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Politics as spectacle used to be a struggle between two leaders from opposing parties contending to lead the country. New Labour did things differently, when two leaders from the same party fought for the right to lead the country. Now, the Brexit Conservative Party has taken it one stage further, and we are paying to watch the epic struggle between two Boris Johnsons seeking to guide the nation’s affairs.
The first Boris Johnson is an entitled Tory of the old school, who hangs around with rich people who pay for his holidays and wallpaper, which he thinks is nobody’s business but his own. The second Boris Johnson is a new kind of politician who understands how fed up people are with politicians like the first Boris Johnson. The second Boris put himself at the head of a revolt against an establishment that had conspired to keep the unheard majority in a European superstate.
The drama of the past few days has been entirely a conflict between the two sides of the prime minister’s personality. On Wednesday, Tory MPs were whipped by the first Boris Johnson to vote, in effect, to get rid of Kathryn Stone, the independent standards commissioner, who had asked impertinent questions about the funding of Johnson’s holiday in Mustique after the 2019 election.
On Thursday, Jacob Rees-Mogg was sent to the Commons by the second Boris Johnson to say that the coup against an independent watchdog was a terrible mistake and that he was calling it off. Owen Paterson, the Tory former cabinet minister who thought he had been rescued by his friends in high places – and unwisely gave an interview saying he would lobby for payment again – was cast to the outer darkness. Much damage had been done to the prime minister’s reputation, but at least the second Boris Johnson had limited it.
Then, on Friday, the first Boris Johnson fought back. No, he wasn’t going to put a figure on how much his Spanish holiday at the Goldsmith family’s villa was worth, and no, he wasn’t going to put it in the Register of Members’ Interests where Stone could get at it – he was going to declare it in the List of Ministers’ Interests instead.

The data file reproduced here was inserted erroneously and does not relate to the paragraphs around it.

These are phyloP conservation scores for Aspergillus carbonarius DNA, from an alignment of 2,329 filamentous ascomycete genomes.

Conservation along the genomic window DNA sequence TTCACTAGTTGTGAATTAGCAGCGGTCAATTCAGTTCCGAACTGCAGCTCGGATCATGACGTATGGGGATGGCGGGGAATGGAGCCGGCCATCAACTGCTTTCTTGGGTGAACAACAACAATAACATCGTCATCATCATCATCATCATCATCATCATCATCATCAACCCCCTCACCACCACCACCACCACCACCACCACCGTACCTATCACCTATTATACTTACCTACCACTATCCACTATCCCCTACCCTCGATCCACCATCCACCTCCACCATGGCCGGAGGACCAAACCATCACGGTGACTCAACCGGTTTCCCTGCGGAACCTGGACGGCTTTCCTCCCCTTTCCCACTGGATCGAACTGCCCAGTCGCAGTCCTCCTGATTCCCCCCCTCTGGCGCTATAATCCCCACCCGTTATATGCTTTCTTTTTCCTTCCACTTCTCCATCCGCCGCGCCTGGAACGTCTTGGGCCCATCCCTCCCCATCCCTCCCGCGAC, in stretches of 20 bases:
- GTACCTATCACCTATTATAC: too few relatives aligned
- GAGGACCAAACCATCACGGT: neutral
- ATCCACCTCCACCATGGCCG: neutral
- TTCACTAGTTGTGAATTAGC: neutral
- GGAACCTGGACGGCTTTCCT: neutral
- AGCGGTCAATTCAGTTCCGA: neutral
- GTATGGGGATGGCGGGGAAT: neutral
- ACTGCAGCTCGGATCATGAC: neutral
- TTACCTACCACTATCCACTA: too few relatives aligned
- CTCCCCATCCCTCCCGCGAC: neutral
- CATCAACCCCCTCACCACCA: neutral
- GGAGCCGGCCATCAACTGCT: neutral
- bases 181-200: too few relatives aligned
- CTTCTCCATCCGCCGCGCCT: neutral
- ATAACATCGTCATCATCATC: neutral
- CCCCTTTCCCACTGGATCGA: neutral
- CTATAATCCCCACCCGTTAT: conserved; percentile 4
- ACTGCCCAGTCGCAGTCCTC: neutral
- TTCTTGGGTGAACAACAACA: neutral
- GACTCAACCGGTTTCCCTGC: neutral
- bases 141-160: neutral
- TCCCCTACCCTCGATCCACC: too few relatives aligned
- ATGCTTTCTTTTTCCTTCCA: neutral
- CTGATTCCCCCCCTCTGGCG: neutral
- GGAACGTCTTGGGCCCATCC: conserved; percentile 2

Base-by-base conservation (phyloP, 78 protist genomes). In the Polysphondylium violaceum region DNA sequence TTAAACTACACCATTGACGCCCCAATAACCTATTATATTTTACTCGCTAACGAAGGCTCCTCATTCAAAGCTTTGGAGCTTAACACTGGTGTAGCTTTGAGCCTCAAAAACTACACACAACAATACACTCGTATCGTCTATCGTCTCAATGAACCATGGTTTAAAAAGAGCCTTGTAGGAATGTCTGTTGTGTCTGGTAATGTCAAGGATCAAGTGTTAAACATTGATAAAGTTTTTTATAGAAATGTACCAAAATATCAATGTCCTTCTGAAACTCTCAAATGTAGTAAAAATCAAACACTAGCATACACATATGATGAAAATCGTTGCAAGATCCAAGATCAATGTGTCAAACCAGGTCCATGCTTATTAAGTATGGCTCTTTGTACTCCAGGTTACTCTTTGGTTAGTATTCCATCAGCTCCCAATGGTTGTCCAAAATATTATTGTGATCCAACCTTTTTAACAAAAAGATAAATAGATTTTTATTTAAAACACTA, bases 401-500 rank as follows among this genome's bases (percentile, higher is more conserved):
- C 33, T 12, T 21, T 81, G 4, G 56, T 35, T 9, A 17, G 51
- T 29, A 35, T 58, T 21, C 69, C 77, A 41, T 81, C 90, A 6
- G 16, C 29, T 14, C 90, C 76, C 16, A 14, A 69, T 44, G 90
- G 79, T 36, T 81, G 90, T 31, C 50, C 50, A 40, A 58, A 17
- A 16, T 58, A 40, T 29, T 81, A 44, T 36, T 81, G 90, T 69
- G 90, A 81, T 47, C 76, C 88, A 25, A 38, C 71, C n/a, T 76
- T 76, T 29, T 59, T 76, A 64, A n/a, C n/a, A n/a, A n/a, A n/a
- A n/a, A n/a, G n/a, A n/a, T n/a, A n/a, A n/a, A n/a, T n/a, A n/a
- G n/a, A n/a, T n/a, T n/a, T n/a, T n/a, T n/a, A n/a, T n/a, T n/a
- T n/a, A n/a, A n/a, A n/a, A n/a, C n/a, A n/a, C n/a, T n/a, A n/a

All such struggles at the top of politics are fascinating, and this one is no less interesting because it is being fought out between two halves of the same brain. It adds to the entertainment that many on the left dislike both Johnsons equally: one because he is a Tory, the other because he is a Brexiteer. However, the ruthless election-winning man of the people is on the defensive, because the entitled Tory of the old school still thinks he can get away with it.
It is important that he shouldn’t, because that would be a backwards step on to a slippery slope. And it is encouraging that other players have entered the scene. The thing about epic political struggles is that they draw attention away from other characters, as William Hague, Iain Duncan Smith and Michael Howard discovered in the New Labour era, and as even Rishi Sunak is discovering now. Yet Boris Johnson is not hogging all the limelight.
Tory MPs as a collective body forced Thursday’s U-turn. Their reaction against having been whipped into doing the wrong thing was so furious that even the first Boris Johnson knew he wouldn’t be able to see it through. Let us pause to praise the 13 Tory heroes of the people who voted against the government, and the many more who abstained.
Now, it is good to see others come to the defence of Stone, who has done a difficult job as standards commissioner with impartial thoroughness. It is unusual for the non-MP members of the standards committee to give interviews, but Tammy Banks was quite right to respond to the attack on Stone by Kwasi Kwarteng, the business secretary. Kwarteng said on Thursday morning, before the U-turn: “It’s difficult to see what the future of the commissioner is, given that we’re reviewing the process, but it’s up to the commissioner.”
Banks, who is one of seven independent outsiders on the 14-person committee to which Stone reports, said today: “I was upset and really disappointed.” She rejected “slanderous comments” about Stone – referring to Paterson’s complaints about her investigation into his case – “which I’ve just been appalled by because she works hard, she does her best, and above everything else, she’s fair”.
This is important because I have heard Westminster insiders say, as a sorrowful observation rather than a vendetta, that Stone will have to go because she has fallen out with the government. They point to Elizabeth Filkin, the second commissioner, whose three-year term wasn’t renewed in 2002 after Labour ministers bridled at some of her decisions.
Stone has a five-year term that runs until the end of next year. She must be allowed to see it through. The rules on standards in public life are designed to avoid conflicts of interest. They must apply to the prime minister, and be seen to apply to him. Both of him.